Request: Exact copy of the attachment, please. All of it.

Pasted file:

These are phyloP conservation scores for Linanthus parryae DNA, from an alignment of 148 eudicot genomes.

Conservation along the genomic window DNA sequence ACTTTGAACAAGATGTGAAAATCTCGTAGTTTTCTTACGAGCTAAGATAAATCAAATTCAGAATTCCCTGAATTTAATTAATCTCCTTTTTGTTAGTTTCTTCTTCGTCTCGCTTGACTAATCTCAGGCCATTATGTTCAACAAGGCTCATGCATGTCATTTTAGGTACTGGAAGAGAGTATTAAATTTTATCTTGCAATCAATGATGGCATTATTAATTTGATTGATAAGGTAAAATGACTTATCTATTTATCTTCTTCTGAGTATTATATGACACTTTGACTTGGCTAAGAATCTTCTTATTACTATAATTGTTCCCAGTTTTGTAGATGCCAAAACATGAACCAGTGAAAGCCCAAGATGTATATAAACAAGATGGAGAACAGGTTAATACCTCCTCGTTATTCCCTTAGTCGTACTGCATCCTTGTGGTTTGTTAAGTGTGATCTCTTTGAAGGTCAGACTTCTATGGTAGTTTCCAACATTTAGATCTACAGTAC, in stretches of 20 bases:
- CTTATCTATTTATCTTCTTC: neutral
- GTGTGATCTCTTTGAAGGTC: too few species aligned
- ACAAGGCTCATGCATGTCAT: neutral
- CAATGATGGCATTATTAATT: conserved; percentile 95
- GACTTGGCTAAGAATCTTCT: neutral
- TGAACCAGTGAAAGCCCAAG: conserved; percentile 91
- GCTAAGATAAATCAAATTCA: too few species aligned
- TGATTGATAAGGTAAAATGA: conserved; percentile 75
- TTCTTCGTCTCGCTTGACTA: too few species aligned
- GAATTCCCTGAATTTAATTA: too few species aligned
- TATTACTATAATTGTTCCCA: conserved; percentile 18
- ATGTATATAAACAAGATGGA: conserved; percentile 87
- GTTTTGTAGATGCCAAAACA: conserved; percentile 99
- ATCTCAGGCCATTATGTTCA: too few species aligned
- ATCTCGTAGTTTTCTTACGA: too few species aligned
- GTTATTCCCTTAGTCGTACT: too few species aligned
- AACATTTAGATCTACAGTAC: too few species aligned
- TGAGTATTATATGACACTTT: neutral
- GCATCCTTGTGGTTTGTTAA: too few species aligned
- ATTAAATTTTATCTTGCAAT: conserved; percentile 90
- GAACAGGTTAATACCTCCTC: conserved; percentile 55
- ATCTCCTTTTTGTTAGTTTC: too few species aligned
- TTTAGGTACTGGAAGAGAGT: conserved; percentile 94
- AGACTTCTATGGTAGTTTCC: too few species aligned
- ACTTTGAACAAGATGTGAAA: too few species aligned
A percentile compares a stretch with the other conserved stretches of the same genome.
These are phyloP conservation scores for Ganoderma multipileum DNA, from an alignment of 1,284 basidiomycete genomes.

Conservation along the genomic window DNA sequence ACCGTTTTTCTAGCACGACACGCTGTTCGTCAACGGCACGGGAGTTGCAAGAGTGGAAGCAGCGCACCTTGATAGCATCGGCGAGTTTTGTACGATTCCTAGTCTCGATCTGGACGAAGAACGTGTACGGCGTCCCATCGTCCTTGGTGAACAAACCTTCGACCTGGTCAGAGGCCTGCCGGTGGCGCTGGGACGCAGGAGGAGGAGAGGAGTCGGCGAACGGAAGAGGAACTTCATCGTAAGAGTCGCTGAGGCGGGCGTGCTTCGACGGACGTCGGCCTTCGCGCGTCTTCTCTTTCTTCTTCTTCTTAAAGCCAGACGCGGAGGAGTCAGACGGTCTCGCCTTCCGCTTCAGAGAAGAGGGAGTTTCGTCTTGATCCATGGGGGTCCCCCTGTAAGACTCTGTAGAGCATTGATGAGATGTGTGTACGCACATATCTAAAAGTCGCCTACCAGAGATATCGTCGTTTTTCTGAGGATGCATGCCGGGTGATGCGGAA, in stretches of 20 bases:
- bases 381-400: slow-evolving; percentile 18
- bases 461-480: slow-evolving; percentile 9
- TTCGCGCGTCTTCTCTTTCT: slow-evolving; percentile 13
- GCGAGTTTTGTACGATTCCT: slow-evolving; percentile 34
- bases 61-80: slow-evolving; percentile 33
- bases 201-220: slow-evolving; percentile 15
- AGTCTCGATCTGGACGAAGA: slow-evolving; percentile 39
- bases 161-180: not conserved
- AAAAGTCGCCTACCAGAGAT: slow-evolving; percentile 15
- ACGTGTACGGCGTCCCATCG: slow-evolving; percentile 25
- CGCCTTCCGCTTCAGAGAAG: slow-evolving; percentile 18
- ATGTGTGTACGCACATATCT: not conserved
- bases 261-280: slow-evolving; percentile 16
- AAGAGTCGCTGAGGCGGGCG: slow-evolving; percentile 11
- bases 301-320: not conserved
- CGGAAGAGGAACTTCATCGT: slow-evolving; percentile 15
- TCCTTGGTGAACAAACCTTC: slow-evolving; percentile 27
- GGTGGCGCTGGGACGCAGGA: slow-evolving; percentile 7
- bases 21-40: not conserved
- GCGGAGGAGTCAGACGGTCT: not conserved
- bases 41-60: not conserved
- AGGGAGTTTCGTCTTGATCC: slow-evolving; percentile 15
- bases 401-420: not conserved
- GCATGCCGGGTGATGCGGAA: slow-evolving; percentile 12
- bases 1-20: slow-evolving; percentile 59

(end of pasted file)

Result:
These are phyloP conservation scores for Linanthus parryae DNA, from an alignment of 148 eudicot genomes.

Conservation along the genomic window DNA sequence ACTTTGAACAAGATGTGAAAATCTCGTAGTTTTCTTACGAGCTAAGATAAATCAAATTCAGAATTCCCTGAATTTAATTAATCTCCTTTTTGTTAGTTTCTTCTTCGTCTCGCTTGACTAATCTCAGGCCATTATGTTCAACAAGGCTCATGCATGTCATTTTAGGTACTGGAAGAGAGTATTAAATTTTATCTTGCAATCAATGATGGCATTATTAATTTGATTGATAAGGTAAAATGACTTATCTATTTATCTTCTTCTGAGTATTATATGACACTTTGACTTGGCTAAGAATCTTCTTATTACTATAATTGTTCCCAGTTTTGTAGATGCCAAAACATGAACCAGTGAAAGCCCAAGATGTATATAAACAAGATGGAGAACAGGTTAATACCTCCTCGTTATTCCCTTAGTCGTACTGCATCCTTGTGGTTTGTTAAGTGTGATCTCTTTGAAGGTCAGACTTCTATGGTAGTTTCCAACATTTAGATCTACAGTAC, in stretches of 20 bases:
- CTTATCTATTTATCTTCTTC: neutral
- GTGTGATCTCTTTGAAGGTC: too few species aligned
- ACAAGGCTCATGCATGTCAT: neutral
- CAATGATGGCATTATTAATT: conserved; percentile 95
- GACTTGGCTAAGAATCTTCT: neutral
- TGAACCAGTGAAAGCCCAAG: conserved; percentile 91
- GCTAAGATAAATCAAATTCA: too few species aligned
- TGATTGATAAGGTAAAATGA: conserved; percentile 75
- TTCTTCGTCTCGCTTGACTA: too few species aligned
- GAATTCCCTGAATTTAATTA: too few species aligned
- TATTACTATAATTGTTCCCA: conserved; percentile 18
- ATGTATATAAACAAGATGGA: conserved; percentile 87
- GTTTTGTAGATGCCAAAACA: conserved; percentile 99
- ATCTCAGGCCATTATGTTCA: too few species aligned
- ATCTCGTAGTTTTCTTACGA: too few species aligned
- GTTATTCCCTTAGTCGTACT: too few species aligned
- AACATTTAGATCTACAGTAC: too few species aligned
- TGAGTATTATATGACACTTT: neutral
- GCATCCTTGTGGTTTGTTAA: too few species aligned
- ATTAAATTTTATCTTGCAAT: conserved; percentile 90
- GAACAGGTTAATACCTCCTC: conserved; percentile 55
- ATCTCCTTTTTGTTAGTTTC: too few species aligned
- TTTAGGTACTGGAAGAGAGT: conserved; percentile 94
- AGACTTCTATGGTAGTTTCC: too few species aligned
- ACTTTGAACAAGATGTGAAA: too few species aligned
A percentile compares a stretch with the other conserved stretches of the same genome.
These are phyloP conservation scores for Ganoderma multipileum DNA, from an alignment of 1,284 basidiomycete genomes.

Conservation along the genomic window DNA sequence ACCGTTTTTCTAGCACGACACGCTGTTCGTCAACGGCACGGGAGTTGCAAGAGTGGAAGCAGCGCACCTTGATAGCATCGGCGAGTTTTGTACGATTCCTAGTCTCGATCTGGACGAAGAACGTGTACGGCGTCCCATCGTCCTTGGTGAACAAACCTTCGACCTGGTCAGAGGCCTGCCGGTGGCGCTGGGACGCAGGAGGAGGAGAGGAGTCGGCGAACGGAAGAGGAACTTCATCGTAAGAGTCGCTGAGGCGGGCGTGCTTCGACGGACGTCGGCCTTCGCGCGTCTTCTCTTTCTTCTTCTTCTTAAAGCCAGACGCGGAGGAGTCAGACGGTCTCGCCTTCCGCTTCAGAGAAGAGGGAGTTTCGTCTTGATCCATGGGGGTCCCCCTGTAAGACTCTGTAGAGCATTGATGAGATGTGTGTACGCACATATCTAAAAGTCGCCTACCAGAGATATCGTCGTTTTTCTGAGGATGCATGCCGGGTGATGCGGAA, in stretches of 20 bases:
- bases 381-400: slow-evolving; percentile 18
- bases 461-480: slow-evolving; percentile 9
- TTCGCGCGTCTTCTCTTTCT: slow-evolving; percentile 13
- GCGAGTTTTGTACGATTCCT: slow-evolving; percentile 34
- bases 61-80: slow-evolving; percentile 33
- bases 201-220: slow-evolving; percentile 15
- AGTCTCGATCTGGACGAAGA: slow-evolving; percentile 39
- bases 161-180: not conserved
- AAAAGTCGCCTACCAGAGAT: slow-evolving; percentile 15
- ACGTGTACGGCGTCCCATCG: slow-evolving; percentile 25
- CGCCTTCCGCTTCAGAGAAG: slow-evolving; percentile 18
- ATGTGTGTACGCACATATCT: not conserved
- bases 261-280: slow-evolving; percentile 16
- AAGAGTCGCTGAGGCGGGCG: slow-evolving; percentile 11
- bases 301-320: not conserved
- CGGAAGAGGAACTTCATCGT: slow-evolving; percentile 15
- TCCTTGGTGAACAAACCTTC: slow-evolving; percentile 27
- GGTGGCGCTGGGACGCAGGA: slow-evolving; percentile 7
- bases 21-40: not conserved
- GCGGAGGAGTCAGACGGTCT: not conserved
- bases 41-60: not conserved
- AGGGAGTTTCGTCTTGATCC: slow-evolving; percentile 15
- bases 401-420: not conserved
- GCATGCCGGGTGATGCGGAA: slow-evolving; percentile 12
- bases 1-20: slow-evolving; percentile 59